Earlier this week, U.S. officials acknowledged that they were uncertain about the strength of their evidence and were reluctant to issue potentially questionable data in the wake of the intelligence failures and erroneous assessments that preceded the U.S.-led invasion of Iraq.

Read the rest of this entry »

Written by Leisureguy

3 February 2007 at 12:14 pm

God in daily life

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This amazes me: more than 1 in 4 of people polled think that God decides who wins the Super Bowl. From The Carpetbagger:

Fox News released a poll (.pdf) this week with many of the usual political questions one would expect to see right now — the 2008 presidential race, the war, etc. But, with the Super Bowl in mind, the network also asked respondents two of the strangest questions I’ve ever seen in a national poll.

35. Do you believe God plays a role in determining which team wins a sporting event?

Yes: 27%
No: 66%
Don’t know: 7%

36. Which team do you think God wants to win the Super Bowl this year?

Chicago Bears: 14%
Indianapolis Colts: 11%
Same/No difference: 16%
God’s too busy/doesn’t play favorites: 33%
Don’t believe in God: 1%
Don’t know: 25%

This raises questions: First, if God “wants” a team to win, wouldn’t they win? Second, does this mean that the team’s strength is irrelevant? Or should we believe, as Damon Runyan says, “It may be that the race is not always to the swift, nor the battle to the strong—but that’s the way to bet.” Third, does God really make all the decisions of our lives—whether we catch the train or not, whether we have a car accident or not, whether we get sick or not, and so on? If so, what responsibility do we have?

Written by Leisureguy

3 February 2007 at 11:39 am

George Soros, bête noire of the Neo-Cons

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Steve Clemmons has an especially good and thoughtful post today, dealing with remarks George Soros made at Davos and the Neo-Con reaction to those remarks. I highly recommend that you read the entire post, but let me mention one aspect only. First a quotation for an account of his remarks:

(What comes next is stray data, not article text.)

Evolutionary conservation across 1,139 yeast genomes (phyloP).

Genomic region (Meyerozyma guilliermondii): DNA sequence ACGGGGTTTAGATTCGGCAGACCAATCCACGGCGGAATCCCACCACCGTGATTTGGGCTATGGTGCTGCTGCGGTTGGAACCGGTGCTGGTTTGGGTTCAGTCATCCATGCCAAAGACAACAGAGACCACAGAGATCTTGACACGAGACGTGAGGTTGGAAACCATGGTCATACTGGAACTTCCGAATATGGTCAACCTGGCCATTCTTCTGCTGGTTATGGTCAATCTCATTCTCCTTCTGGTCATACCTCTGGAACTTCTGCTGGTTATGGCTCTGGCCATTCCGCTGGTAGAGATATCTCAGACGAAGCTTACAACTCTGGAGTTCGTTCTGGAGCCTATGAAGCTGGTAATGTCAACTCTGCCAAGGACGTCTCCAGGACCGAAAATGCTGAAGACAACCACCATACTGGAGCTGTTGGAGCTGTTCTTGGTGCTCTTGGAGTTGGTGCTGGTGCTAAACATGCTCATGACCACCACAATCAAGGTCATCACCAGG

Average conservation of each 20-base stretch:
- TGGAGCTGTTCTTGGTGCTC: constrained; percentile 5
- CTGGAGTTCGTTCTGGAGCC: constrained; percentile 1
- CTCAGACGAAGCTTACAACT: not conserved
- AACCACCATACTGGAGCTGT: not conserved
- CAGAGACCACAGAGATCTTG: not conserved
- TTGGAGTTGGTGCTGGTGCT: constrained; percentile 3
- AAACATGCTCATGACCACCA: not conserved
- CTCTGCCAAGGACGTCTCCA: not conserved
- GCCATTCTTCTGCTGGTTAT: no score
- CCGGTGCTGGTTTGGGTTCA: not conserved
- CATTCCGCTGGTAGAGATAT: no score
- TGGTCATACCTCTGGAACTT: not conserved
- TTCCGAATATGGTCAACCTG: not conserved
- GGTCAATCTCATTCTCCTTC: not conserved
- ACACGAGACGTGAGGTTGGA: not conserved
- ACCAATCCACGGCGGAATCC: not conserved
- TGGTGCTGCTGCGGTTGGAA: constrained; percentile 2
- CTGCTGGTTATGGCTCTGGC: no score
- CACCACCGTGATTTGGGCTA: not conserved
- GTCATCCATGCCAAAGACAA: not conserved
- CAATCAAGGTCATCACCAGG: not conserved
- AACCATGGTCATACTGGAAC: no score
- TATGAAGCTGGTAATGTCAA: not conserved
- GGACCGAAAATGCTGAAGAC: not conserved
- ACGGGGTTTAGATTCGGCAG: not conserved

After asserting that the United States is recognizing the error it made in Iraq, Soros said, “To what extent it recognizes the mistake will determine its future.”

He went on to say that Turkey and Japan are still hurt by a reluctance to admit to dark parts of their history, and contrasted that reluctance to Germany’s rejection of its Nazi-era past.

“America needs to follow the policies it has introduced in Germany,” Soros said. “We have to go through a certain de-Nazification process.”

Soros spokesman Michael Vachon told Page Six: “There is nothing unpatriotic about demanding accountability from the president. Those responsible for taking America into this needless war should do us all a favor and retire from public office.”

And Steve Clemons’s remarks: Read the rest of this entry »

Written by Leisureguy

3 February 2007 at 11:35 am

Blog experiment

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In talking with a blog reader, I learned that I might be putting up too many posts a day—more than a reader can keep up with.

My selection technique has been the following: read the newspapers and blogs that I follow, and when I find something that I would read aloud to the person in the room with me, post it.

Unfortunately, that does lead to a lot of posting. So I’m going to try an experiment: 12 posts a day, divided roughly as follows:

3 politics (difficult, with so much going on)
3 science
3 cooking
1 shaving
1 culture (books, movies, music… )
1 wild card

We’ll see how well this works. What do you think?

UPDATE: After experimenting a while, I think this might work. I quickly see that the distribution of topics among the 12 posts is going to vary, but that’s okay: some days science will take the lead, some days cooking, etc. But sticking to 12 posts might be easier than I thought.

Written by Leisureguy

3 February 2007 at 10:03 am

Posted in Daily life

Dell’s in trouble

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I run a Dell computer, but there’s no doubt that the company has its problems—recently with tech support, though they may have addressed that. But now this: